Have you ever thought of visiting Antarctica? We guess everyone, once in their lifetime, had thought of an expedition to Antarctica.
Located in the southernmost part of the globe, Antarctica is isolated from human civilization, and very few people have experienced the exotic beauty of the place.
As isolated as it is, even Antarctica suffers harshly under global warming and may cease if climate change proliferates.
Let’s look at how climate change is affecting Antarctica.
Table of Contents
1. Increasing temperature
An increase in temperature is what we all envision when we talk about climate change.
The very nascent main issue caused by climate change bifurcates into various ecosystem problems and many more.
The Antarctic peninsula’s temperature is increasing rapidly. It warmed almost 5.4 degrees Fahrenheit in the last fifty years, significantly higher than the global average of 1.6 degrees.
Argentina’s esperanza research station recorded a high temperature of 64.9 °F, the hottest temperature ever recorded in Antarctica; it made a headline in many news channels worldwide. With the air getting hotter in Antarctica, even the oceans are getting hotter.
2. Melting of snow
Anyone can tell that the rising temperature melts the snow. It is what is happening in Antarctica currently.
The rate of ice loss from the continent has tripled from 2012 compared to ice losses from the previous two decades.
The world’s giant iceberg, “A68,” weighing 1.1 trillion tons, broke off from the Larsen C ice shelf in July 2017.
Similar calving effects are recorded frequently. Just recently, an iceberg twice the size of DC broke off the rapidly retreating pine island glacier.
The fracturing of the ice shelf is a sign that fracturing the ice initially destabilizes the whole berg.
During their experiments, researchers have found a sizable underwater cavity that is two-thirds the size of manhattan.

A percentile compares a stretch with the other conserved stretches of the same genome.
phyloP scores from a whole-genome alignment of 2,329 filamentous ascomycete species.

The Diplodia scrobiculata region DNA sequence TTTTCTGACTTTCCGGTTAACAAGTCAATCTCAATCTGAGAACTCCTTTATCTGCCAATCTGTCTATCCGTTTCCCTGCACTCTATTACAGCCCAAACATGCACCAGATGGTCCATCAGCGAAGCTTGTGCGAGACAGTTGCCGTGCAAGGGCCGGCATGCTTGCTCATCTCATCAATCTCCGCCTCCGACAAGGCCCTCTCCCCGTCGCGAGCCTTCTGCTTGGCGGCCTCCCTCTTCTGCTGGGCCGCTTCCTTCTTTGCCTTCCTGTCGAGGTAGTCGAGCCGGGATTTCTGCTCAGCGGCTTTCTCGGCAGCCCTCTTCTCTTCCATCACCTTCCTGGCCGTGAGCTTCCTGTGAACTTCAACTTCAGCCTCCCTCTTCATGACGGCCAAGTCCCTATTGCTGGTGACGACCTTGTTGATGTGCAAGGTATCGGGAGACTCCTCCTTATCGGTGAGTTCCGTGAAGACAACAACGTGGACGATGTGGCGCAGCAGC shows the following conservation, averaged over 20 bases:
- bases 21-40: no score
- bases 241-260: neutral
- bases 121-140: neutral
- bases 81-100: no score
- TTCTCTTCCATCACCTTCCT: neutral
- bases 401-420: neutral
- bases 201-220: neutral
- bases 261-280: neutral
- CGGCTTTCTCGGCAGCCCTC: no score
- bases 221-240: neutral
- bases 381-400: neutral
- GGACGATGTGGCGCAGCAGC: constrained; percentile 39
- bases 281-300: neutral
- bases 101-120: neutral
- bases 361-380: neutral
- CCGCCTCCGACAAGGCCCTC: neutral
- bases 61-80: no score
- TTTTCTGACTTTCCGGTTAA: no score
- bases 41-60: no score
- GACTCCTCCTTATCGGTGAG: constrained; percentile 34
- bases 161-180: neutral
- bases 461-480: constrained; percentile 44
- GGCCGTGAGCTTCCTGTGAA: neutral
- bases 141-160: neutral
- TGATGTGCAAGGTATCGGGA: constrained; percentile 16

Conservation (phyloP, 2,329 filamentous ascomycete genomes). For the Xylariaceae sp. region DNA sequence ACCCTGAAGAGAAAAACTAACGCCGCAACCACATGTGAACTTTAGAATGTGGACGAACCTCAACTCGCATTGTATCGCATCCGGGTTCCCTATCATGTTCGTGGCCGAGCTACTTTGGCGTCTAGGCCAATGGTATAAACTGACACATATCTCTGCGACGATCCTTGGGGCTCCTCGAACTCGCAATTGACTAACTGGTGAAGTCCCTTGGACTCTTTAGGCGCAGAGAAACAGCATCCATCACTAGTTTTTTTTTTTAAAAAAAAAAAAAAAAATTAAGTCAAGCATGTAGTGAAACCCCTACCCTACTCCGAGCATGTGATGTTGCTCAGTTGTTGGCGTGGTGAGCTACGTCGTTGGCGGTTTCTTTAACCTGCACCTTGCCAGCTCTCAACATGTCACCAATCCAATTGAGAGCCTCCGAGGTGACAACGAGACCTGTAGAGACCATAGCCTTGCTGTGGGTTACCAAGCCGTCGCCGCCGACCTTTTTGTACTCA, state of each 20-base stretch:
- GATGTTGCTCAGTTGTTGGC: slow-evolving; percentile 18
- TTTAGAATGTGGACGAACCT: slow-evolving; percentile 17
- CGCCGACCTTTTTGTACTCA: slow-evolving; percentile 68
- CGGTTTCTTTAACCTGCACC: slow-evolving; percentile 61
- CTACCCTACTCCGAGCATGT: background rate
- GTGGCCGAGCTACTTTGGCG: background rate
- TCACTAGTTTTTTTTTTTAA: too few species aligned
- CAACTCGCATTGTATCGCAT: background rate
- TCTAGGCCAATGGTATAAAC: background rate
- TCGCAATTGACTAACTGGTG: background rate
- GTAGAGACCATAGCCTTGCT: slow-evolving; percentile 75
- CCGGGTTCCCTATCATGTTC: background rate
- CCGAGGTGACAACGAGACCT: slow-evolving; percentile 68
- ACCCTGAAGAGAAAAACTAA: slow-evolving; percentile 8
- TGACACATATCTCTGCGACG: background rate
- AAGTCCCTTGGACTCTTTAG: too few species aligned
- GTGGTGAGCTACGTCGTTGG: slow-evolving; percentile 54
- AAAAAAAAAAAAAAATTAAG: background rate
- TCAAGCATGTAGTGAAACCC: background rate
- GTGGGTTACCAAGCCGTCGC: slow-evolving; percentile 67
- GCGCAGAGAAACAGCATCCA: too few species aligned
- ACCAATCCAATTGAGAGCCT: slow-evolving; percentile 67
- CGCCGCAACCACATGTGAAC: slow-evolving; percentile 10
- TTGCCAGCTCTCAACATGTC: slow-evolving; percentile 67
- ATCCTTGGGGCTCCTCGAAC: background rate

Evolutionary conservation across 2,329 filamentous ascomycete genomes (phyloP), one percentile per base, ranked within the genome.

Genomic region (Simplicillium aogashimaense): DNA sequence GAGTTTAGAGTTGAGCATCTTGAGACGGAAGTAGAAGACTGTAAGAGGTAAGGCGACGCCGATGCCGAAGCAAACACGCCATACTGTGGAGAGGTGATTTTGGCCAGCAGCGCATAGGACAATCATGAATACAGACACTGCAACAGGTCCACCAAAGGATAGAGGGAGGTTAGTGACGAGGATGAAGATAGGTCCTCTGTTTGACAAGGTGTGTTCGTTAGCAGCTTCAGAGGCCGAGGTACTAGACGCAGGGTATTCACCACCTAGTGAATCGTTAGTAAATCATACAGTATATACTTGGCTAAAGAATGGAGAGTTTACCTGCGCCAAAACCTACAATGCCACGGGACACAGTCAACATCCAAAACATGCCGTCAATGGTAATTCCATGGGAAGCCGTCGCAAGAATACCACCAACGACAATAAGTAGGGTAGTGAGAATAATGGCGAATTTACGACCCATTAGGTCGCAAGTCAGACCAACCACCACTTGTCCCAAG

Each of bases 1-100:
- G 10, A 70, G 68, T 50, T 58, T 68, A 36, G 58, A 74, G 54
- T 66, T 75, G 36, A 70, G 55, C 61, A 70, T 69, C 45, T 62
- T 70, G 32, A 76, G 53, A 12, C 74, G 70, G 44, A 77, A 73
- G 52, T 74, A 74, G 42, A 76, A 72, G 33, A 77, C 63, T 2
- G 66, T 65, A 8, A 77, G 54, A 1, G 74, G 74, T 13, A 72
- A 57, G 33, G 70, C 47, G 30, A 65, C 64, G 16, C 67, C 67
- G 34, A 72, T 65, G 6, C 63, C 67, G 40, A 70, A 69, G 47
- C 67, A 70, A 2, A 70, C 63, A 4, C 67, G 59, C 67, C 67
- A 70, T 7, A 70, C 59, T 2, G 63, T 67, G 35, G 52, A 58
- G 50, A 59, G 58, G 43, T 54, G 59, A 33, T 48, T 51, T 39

Researchers have found that surface meltwater is now spread over the Antarctic ice sheet, causing an accelerated melting of outlet glaciers. New large lakes are forming under eastern Antarctica.
Scientists found out that a part of the Ross ice shelf, which is very important for its overstability, is melting ten times faster than the shelf average.
The lakes formed on the surface of east Antarctica are fueling up the absorption of solar radiation, reducing the surface reflectivity of ice, and speeding up the melting process.
3. Shrinking penguin population
Penguins are a group of flightless and aquatic birds that live almost exclusively in the southern hemisphere.
Only one species of penguin is found in the northern hemisphere. The genesis of the word penguin is still divisive.
The largest and tallest species out of all the penguin species is the emperor penguin.
On average, adults are measured at 1.1m tall, weighing 35 kg. The smallest out of all the penguin species is the little blue penguin standing 33 cm tall and weighing 1 kg.
A recent expedition in Antarctica by the world’s leading scientist revealed that penguin numbers were falling viciously in number, with one colony decreasing by seventy-seven percent in the last fifty years.
The data came as a real shock to the world’s leading environmental conservation organizations, such as the international union for conservation of Nations, as the species was in the box of the minor concern species in the world.
Scientists implied that the sudden ecosystem change in the oceans may have led to this situation in the last fifty years.
According to scientist and author Noah Strycker, the present declination of penguins shows that the marine ecology is broken or has drastically changed from the 1970s.
The penguin relies on sea ice to get their primary source of food i.e fish. However, with climate change effects, the ice is melting, and the species must suffer from the scarcity of their primary food. If climate change affects them, it affects the ecosystem of the area.
Although the breeding rates of the species are not declining, there is more threat for the babies after they are born. No food is one of the main issues after all.